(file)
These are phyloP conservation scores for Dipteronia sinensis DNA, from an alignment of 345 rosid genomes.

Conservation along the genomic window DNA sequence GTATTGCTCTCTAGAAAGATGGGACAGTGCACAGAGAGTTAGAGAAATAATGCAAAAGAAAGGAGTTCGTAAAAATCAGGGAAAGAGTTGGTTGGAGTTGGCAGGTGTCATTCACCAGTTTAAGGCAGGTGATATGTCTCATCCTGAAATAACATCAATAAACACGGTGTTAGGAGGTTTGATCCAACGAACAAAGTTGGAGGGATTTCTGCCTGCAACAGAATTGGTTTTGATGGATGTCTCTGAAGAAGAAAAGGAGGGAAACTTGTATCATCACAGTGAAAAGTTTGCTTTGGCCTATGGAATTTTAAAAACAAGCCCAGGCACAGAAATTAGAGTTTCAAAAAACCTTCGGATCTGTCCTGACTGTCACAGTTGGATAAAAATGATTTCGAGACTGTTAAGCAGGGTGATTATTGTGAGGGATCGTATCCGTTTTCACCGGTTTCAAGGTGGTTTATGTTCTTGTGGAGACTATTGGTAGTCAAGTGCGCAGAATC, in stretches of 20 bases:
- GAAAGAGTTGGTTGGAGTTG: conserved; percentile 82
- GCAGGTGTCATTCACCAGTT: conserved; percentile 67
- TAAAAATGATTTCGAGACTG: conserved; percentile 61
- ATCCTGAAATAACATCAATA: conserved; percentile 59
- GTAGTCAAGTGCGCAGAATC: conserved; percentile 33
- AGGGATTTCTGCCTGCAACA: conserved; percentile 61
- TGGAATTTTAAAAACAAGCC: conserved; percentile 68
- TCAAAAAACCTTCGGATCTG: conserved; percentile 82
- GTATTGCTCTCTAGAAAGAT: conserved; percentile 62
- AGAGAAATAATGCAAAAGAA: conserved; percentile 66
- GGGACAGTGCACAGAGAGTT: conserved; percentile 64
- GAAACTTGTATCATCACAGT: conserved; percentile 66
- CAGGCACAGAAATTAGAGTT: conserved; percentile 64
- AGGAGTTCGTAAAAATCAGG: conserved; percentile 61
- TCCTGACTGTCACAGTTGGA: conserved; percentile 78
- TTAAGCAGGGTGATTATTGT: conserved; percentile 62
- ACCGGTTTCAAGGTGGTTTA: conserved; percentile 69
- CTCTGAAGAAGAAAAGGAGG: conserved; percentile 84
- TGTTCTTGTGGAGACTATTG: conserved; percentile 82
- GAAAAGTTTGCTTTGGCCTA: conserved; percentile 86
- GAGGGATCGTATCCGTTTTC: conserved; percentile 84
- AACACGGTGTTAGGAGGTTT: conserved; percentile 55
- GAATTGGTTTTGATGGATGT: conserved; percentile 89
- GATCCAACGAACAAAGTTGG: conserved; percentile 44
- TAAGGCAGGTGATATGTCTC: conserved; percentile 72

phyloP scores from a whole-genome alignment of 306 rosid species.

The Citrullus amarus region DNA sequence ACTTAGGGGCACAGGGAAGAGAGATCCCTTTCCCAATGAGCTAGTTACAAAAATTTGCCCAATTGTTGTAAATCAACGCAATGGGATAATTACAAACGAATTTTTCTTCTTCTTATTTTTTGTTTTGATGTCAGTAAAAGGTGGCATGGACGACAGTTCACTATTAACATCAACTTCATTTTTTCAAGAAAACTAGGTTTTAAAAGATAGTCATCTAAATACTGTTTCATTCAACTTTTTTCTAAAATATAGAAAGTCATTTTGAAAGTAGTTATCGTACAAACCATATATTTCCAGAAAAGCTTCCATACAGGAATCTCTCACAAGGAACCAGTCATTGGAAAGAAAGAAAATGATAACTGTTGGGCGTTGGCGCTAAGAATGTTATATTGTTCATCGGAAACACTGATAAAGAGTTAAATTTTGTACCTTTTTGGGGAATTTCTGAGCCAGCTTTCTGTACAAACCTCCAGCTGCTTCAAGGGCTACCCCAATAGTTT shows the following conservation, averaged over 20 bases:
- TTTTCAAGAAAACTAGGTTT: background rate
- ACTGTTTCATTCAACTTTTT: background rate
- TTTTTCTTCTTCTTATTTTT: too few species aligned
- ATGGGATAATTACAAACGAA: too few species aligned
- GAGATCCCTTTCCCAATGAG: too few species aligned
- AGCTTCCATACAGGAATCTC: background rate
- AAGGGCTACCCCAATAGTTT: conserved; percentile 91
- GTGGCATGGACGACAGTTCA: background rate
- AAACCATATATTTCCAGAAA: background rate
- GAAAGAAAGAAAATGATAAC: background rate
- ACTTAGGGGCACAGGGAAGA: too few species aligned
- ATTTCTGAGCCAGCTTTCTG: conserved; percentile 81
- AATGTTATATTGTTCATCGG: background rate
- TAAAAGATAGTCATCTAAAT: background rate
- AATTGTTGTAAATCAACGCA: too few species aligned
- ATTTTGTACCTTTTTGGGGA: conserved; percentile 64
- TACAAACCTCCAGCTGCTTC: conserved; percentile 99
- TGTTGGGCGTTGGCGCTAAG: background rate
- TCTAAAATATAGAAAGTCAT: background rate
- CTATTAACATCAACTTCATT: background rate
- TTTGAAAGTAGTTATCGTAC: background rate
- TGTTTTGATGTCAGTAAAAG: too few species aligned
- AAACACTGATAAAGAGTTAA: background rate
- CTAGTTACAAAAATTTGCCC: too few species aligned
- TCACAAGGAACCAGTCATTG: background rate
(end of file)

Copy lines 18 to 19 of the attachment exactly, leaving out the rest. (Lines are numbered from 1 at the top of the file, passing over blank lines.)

- TTAAGCAGGGTGATTATTGT: conserved; percentile 62
- ACCGGTTTCAAGGTGGTTTA: conserved; percentile 69